U.S. Geological Survey
Geologic Investigations Series Map I-2731-B
By Bradford Butman, Laura Hayes, William W. Danforth, and Page C. Valentine
This 27 x 35 inch map shows the sea floor in shaded relief view at a scale of 1:25,000, with sea floor depth as topographic contours overprinted in blue. It is based on multibeam echo-sounder data collected during four cruises conducted between the fall of 1994 and the fall of 1998. The map is part of a 3-quadrangle map series showing the area offshore of Boston, Mass., that is companion to the Stellwagen Bank National Marine Sanctuary map series (Valentine and others, 2001, 2003a-c; also see location map). Other maps of Quadrangle 1 depict topographic contours (Butman and others, 2003a), and backscatter intensity over shaded relief and topographic contours (Butman and others, 2003b).
The multibeam echo-sounder surveys were conducted aboard the vessel Frederick G. Creed, a SWATH (Small Waterplane Area Twin Hull) ship that surveys at speeds up to 15 knots. A Simrad Subsea EM 1000 Multibeam Echo Sounder (95 kHz), mounted on the starboard pontoon of the Creed, was used to acquire these data. The bathymetric soundings were gridded at 6 m/pixel resolution and smoothed using a 9-cell by 9-cell median filter; contours having a 5-meter interval were generated from the resulting grid. The shaded relief image was created by vertically exaggerating the topography four times and then artificially illuminating the relief by a light source positioned 45 degrees above the horizon from an azimuth of 350 degrees. In the resulting image, topographic features are enhanced by strong illumination on the northward-facing slopes and by shadows cast on south-facing slopes. The image accentuates small features that could not be effectively shown by contours alone at this scale. Blank areas in the image represent places where no data exists; data coverage begins 6 to 7 km offshore. The shoreline was extracted from the National Oceanic and Atmospheric Administration Medium Resolution Digital Vector Shoreline (data downloaded from http://seaserver.nos.noaa.gov/projects/shoreline/shoreline.html, Segment EC80_05, digitized from Chart 13267 (National Ocean Service, 1997)). Topographic lows are identified by hachured contours (hachures face deeper water).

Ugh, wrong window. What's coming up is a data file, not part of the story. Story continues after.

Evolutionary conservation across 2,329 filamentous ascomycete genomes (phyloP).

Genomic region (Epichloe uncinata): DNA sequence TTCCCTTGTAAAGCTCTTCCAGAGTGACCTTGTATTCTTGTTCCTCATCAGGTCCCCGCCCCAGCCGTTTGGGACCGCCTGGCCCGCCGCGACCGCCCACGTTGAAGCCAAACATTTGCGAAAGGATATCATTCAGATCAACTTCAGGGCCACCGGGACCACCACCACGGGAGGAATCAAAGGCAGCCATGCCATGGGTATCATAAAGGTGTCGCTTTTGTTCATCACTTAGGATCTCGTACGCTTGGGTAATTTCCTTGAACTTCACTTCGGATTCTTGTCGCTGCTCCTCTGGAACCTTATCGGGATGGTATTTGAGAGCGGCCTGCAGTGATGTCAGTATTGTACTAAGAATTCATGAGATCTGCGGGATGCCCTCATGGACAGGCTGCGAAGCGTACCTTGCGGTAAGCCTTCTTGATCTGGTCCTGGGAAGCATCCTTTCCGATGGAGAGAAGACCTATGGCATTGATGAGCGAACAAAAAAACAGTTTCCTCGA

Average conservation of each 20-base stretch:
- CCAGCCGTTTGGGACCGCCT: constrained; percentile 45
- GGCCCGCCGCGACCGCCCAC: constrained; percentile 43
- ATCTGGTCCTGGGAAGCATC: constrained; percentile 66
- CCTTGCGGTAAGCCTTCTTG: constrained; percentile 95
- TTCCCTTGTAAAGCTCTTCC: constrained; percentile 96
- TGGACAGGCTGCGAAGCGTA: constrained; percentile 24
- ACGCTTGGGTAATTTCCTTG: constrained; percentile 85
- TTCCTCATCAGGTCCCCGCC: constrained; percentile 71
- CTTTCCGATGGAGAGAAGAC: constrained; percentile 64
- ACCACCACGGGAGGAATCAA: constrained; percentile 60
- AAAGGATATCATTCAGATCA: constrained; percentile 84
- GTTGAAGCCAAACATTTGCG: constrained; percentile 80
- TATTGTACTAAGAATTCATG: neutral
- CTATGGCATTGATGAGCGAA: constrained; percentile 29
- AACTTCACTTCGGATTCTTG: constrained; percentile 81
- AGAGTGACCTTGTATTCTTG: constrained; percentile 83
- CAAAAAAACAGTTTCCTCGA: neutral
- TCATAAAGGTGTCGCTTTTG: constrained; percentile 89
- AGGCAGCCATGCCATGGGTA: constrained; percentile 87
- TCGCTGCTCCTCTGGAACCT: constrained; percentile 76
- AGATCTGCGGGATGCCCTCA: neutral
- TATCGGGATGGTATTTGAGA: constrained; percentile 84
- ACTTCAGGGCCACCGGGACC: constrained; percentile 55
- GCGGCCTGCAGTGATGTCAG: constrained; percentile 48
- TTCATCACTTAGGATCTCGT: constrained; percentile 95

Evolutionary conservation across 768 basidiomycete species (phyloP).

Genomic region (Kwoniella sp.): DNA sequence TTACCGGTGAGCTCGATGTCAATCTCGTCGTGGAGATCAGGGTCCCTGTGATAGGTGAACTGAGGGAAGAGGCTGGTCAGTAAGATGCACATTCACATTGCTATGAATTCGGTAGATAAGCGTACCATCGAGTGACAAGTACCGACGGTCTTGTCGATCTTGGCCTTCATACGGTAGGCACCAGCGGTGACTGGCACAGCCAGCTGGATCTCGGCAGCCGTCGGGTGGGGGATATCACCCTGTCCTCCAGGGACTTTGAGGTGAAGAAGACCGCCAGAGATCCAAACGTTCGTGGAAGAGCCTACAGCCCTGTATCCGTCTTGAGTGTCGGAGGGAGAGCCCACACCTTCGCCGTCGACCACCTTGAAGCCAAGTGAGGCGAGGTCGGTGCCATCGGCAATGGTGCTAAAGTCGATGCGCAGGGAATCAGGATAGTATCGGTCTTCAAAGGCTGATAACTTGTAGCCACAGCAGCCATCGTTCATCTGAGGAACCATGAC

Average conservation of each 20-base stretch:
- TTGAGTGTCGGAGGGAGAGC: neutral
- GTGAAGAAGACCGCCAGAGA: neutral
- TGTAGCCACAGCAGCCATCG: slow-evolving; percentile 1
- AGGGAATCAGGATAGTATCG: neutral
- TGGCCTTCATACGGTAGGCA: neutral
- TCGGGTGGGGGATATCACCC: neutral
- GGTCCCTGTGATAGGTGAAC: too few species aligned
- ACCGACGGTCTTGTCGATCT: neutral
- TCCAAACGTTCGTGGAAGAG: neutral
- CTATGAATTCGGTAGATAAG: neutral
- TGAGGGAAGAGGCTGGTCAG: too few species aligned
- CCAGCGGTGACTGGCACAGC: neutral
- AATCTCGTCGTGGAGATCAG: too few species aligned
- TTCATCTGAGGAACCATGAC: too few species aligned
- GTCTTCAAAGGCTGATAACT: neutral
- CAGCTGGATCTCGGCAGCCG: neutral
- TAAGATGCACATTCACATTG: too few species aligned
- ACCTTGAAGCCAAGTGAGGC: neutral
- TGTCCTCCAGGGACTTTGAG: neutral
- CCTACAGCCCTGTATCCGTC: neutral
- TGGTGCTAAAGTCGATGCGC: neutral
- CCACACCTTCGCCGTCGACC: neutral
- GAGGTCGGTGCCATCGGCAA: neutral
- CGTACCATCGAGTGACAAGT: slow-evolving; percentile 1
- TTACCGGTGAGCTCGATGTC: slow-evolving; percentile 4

Some features in the image are artifacts of data collection and environmental conditions. They include small highs and lows and unnatural-looking features, and patterns oriented parallel or perpendicular to survey tracklines (tracklines run northwest-southeast). For example, the wrinkle-like features in the northeastern part of the quadrangle, which are about 100 to 150 m long and are oriented northeastsouthwest and perpendicular to the ship's track, are a result of heave of the vessel during data collection caused by large surface waves. The northwest-southeasttrending raised linear features, for example noticeable near 42°19' N., 70°43' W., are a result of a Simrad hardware calibration problem with the acoustic beams aimed directly below the ship. Other northwest-southeast-trending features, especially noticeable along the shallow southwestern part of the mapped area of the quadrangle (for example, see the linear feature extending between 42°16.37' N., 70°40.79' W. and 42°15.63' N., 70°39.80' W.), are a result of marginal data overlap where survey lines were spaced too far apart.
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Geologic Investigations Series Map I-2731-B [495-KB PDF file]
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For questions about the scientific content of this report, contact Bradford Butman.
U.S. Department of the Interior, U.S. Geological Survey
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Last modified: 09:40:42 Tue 11 Jan 2005
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